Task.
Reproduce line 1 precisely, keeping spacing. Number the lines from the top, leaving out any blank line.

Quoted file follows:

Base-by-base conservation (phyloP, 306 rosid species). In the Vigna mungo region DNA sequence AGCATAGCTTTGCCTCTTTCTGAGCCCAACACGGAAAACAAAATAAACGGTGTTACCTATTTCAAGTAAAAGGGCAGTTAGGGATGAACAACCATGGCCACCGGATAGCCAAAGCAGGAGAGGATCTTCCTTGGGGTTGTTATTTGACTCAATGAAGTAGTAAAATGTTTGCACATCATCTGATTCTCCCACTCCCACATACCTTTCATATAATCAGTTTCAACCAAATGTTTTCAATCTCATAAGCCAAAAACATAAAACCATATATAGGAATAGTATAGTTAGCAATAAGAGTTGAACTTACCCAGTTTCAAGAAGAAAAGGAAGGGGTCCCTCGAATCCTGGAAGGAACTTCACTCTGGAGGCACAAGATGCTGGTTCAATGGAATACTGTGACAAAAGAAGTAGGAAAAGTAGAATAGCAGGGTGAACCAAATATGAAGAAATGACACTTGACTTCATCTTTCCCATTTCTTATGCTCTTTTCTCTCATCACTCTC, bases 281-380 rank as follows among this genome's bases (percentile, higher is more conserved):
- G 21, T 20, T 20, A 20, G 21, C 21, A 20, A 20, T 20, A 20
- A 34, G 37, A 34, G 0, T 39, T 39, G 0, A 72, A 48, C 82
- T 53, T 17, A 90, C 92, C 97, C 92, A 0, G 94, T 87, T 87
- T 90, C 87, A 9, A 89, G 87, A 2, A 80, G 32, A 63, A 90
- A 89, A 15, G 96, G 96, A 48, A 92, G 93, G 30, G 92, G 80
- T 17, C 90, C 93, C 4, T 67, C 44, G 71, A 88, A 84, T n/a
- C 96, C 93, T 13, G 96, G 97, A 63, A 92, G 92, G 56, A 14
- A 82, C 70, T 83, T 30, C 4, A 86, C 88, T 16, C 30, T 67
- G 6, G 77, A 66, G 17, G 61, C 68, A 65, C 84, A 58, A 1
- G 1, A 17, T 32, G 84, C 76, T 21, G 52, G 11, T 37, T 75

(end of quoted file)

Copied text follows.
Base-by-base conservation (phyloP, 306 rosid species). In the Vigna mungo region DNA sequence AGCATAGCTTTGCCTCTTTCTGAGCCCAACACGGAAAACAAAATAAACGGTGTTACCTATTTCAAGTAAAAGGGCAGTTAGGGATGAACAACCATGGCCACCGGATAGCCAAAGCAGGAGAGGATCTTCCTTGGGGTTGTTATTTGACTCAATGAAGTAGTAAAATGTTTGCACATCATCTGATTCTCCCACTCCCACATACCTTTCATATAATCAGTTTCAACCAAATGTTTTCAATCTCATAAGCCAAAAACATAAAACCATATATAGGAATAGTATAGTTAGCAATAAGAGTTGAACTTACCCAGTTTCAAGAAGAAAAGGAAGGGGTCCCTCGAATCCTGGAAGGAACTTCACTCTGGAGGCACAAGATGCTGGTTCAATGGAATACTGTGACAAAAGAAGTAGGAAAAGTAGAATAGCAGGGTGAACCAAATATGAAGAAATGACACTTGACTTCATCTTTCCCATTTCTTATGCTCTTTTCTCTCATCACTCTC, bases 281-380 rank as follows among this genome's bases (percentile, higher is more conserved):